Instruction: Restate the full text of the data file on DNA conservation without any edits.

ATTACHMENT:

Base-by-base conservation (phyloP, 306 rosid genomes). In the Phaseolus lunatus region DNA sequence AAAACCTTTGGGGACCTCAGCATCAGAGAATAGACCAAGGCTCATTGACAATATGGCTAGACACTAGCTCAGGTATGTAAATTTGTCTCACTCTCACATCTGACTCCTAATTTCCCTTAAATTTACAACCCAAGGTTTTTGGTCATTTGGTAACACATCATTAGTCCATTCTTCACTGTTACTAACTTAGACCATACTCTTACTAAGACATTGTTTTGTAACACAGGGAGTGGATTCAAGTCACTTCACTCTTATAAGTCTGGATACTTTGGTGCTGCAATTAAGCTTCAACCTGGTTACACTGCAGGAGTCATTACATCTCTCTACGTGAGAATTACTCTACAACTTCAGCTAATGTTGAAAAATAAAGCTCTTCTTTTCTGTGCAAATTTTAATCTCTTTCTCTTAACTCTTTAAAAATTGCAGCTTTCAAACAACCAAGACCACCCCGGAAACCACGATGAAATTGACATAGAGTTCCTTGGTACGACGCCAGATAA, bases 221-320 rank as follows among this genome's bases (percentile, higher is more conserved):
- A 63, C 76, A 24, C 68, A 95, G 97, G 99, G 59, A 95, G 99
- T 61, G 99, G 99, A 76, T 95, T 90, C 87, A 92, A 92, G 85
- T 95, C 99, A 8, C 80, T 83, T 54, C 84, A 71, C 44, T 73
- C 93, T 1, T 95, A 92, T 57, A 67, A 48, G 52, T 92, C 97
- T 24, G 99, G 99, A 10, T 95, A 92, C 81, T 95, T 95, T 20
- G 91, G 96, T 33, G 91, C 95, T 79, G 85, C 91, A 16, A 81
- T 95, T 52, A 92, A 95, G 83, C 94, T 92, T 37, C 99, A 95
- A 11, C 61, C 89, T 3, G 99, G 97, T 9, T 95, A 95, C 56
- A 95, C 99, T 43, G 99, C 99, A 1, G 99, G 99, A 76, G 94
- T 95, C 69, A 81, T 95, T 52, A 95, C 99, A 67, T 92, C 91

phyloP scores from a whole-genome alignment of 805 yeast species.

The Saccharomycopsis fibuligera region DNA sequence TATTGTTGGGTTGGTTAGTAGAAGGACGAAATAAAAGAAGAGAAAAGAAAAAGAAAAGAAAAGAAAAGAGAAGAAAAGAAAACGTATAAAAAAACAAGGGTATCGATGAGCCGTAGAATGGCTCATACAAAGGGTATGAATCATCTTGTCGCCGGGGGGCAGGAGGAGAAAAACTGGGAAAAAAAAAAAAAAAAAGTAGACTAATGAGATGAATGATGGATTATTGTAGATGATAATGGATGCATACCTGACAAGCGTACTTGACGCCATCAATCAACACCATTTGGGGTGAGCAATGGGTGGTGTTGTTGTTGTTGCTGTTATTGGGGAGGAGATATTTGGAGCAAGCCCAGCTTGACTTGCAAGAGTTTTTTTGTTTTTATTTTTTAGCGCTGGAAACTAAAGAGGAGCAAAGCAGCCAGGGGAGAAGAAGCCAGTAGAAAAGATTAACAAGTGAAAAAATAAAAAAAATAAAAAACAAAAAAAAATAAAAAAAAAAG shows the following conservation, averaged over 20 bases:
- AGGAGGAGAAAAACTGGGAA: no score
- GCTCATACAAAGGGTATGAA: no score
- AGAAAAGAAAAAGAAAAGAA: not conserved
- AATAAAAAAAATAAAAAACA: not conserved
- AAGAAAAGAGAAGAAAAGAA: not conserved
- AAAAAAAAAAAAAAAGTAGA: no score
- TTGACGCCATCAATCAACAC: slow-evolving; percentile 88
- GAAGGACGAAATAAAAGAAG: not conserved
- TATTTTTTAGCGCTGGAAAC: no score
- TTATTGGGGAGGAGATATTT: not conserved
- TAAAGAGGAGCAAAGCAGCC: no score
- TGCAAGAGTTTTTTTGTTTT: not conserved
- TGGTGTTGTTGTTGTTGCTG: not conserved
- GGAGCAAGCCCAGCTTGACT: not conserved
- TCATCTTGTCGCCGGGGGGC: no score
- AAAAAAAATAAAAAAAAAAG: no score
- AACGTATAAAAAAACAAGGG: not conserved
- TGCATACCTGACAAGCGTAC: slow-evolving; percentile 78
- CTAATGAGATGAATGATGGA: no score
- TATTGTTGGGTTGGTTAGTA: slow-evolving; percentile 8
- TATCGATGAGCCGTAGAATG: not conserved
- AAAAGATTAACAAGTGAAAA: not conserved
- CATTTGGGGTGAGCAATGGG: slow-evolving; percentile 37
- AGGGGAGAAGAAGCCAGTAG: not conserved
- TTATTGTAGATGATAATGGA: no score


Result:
Base-by-base conservation (phyloP, 306 rosid genomes). In the Phaseolus lunatus region DNA sequence AAAACCTTTGGGGACCTCAGCATCAGAGAATAGACCAAGGCTCATTGACAATATGGCTAGACACTAGCTCAGGTATGTAAATTTGTCTCACTCTCACATCTGACTCCTAATTTCCCTTAAATTTACAACCCAAGGTTTTTGGTCATTTGGTAACACATCATTAGTCCATTCTTCACTGTTACTAACTTAGACCATACTCTTACTAAGACATTGTTTTGTAACACAGGGAGTGGATTCAAGTCACTTCACTCTTATAAGTCTGGATACTTTGGTGCTGCAATTAAGCTTCAACCTGGTTACACTGCAGGAGTCATTACATCTCTCTACGTGAGAATTACTCTACAACTTCAGCTAATGTTGAAAAATAAAGCTCTTCTTTTCTGTGCAAATTTTAATCTCTTTCTCTTAACTCTTTAAAAATTGCAGCTTTCAAACAACCAAGACCACCCCGGAAACCACGATGAAATTGACATAGAGTTCCTTGGTACGACGCCAGATAA, bases 221-320 rank as follows among this genome's bases (percentile, higher is more conserved):
- A 63, C 76, A 24, C 68, A 95, G 97, G 99, G 59, A 95, G 99
- T 61, G 99, G 99, A 76, T 95, T 90, C 87, A 92, A 92, G 85
- T 95, C 99, A 8, C 80, T 83, T 54, C 84, A 71, C 44, T 73
- C 93, T 1, T 95, A 92, T 57, A 67, A 48, G 52, T 92, C 97
- T 24, G 99, G 99, A 10, T 95, A 92, C 81, T 95, T 95, T 20
- G 91, G 96, T 33, G 91, C 95, T 79, G 85, C 91, A 16, A 81
- T 95, T 52, A 92, A 95, G 83, C 94, T 92, T 37, C 99, A 95
- A 11, C 61, C 89, T 3, G 99, G 97, T 9, T 95, A 95, C 56
- A 95, C 99, T 43, G 99, C 99, A 1, G 99, G 99, A 76, G 94
- T 95, C 69, A 81, T 95, T 52, A 95, C 99, A 67, T 92, C 91

phyloP scores from a whole-genome alignment of 805 yeast species.

The Saccharomycopsis fibuligera region DNA sequence TATTGTTGGGTTGGTTAGTAGAAGGACGAAATAAAAGAAGAGAAAAGAAAAAGAAAAGAAAAGAAAAGAGAAGAAAAGAAAACGTATAAAAAAACAAGGGTATCGATGAGCCGTAGAATGGCTCATACAAAGGGTATGAATCATCTTGTCGCCGGGGGGCAGGAGGAGAAAAACTGGGAAAAAAAAAAAAAAAAAGTAGACTAATGAGATGAATGATGGATTATTGTAGATGATAATGGATGCATACCTGACAAGCGTACTTGACGCCATCAATCAACACCATTTGGGGTGAGCAATGGGTGGTGTTGTTGTTGTTGCTGTTATTGGGGAGGAGATATTTGGAGCAAGCCCAGCTTGACTTGCAAGAGTTTTTTTGTTTTTATTTTTTAGCGCTGGAAACTAAAGAGGAGCAAAGCAGCCAGGGGAGAAGAAGCCAGTAGAAAAGATTAACAAGTGAAAAAATAAAAAAAATAAAAAACAAAAAAAAATAAAAAAAAAAG shows the following conservation, averaged over 20 bases:
- AGGAGGAGAAAAACTGGGAA: no score
- GCTCATACAAAGGGTATGAA: no score
- AGAAAAGAAAAAGAAAAGAA: not conserved
- AATAAAAAAAATAAAAAACA: not conserved
- AAGAAAAGAGAAGAAAAGAA: not conserved
- AAAAAAAAAAAAAAAGTAGA: no score
- TTGACGCCATCAATCAACAC: slow-evolving; percentile 88
- GAAGGACGAAATAAAAGAAG: not conserved
- TATTTTTTAGCGCTGGAAAC: no score
- TTATTGGGGAGGAGATATTT: not conserved
- TAAAGAGGAGCAAAGCAGCC: no score
- TGCAAGAGTTTTTTTGTTTT: not conserved
- TGGTGTTGTTGTTGTTGCTG: not conserved
- GGAGCAAGCCCAGCTTGACT: not conserved
- TCATCTTGTCGCCGGGGGGC: no score
- AAAAAAAATAAAAAAAAAAG: no score
- AACGTATAAAAAAACAAGGG: not conserved
- TGCATACCTGACAAGCGTAC: slow-evolving; percentile 78
- CTAATGAGATGAATGATGGA: no score
- TATTGTTGGGTTGGTTAGTA: slow-evolving; percentile 8
- TATCGATGAGCCGTAGAATG: not conserved
- AAAAGATTAACAAGTGAAAA: not conserved
- CATTTGGGGTGAGCAATGGG: slow-evolving; percentile 37
- AGGGGAGAAGAAGCCAGTAG: not conserved
- TTATTGTAGATGATAATGGA: no score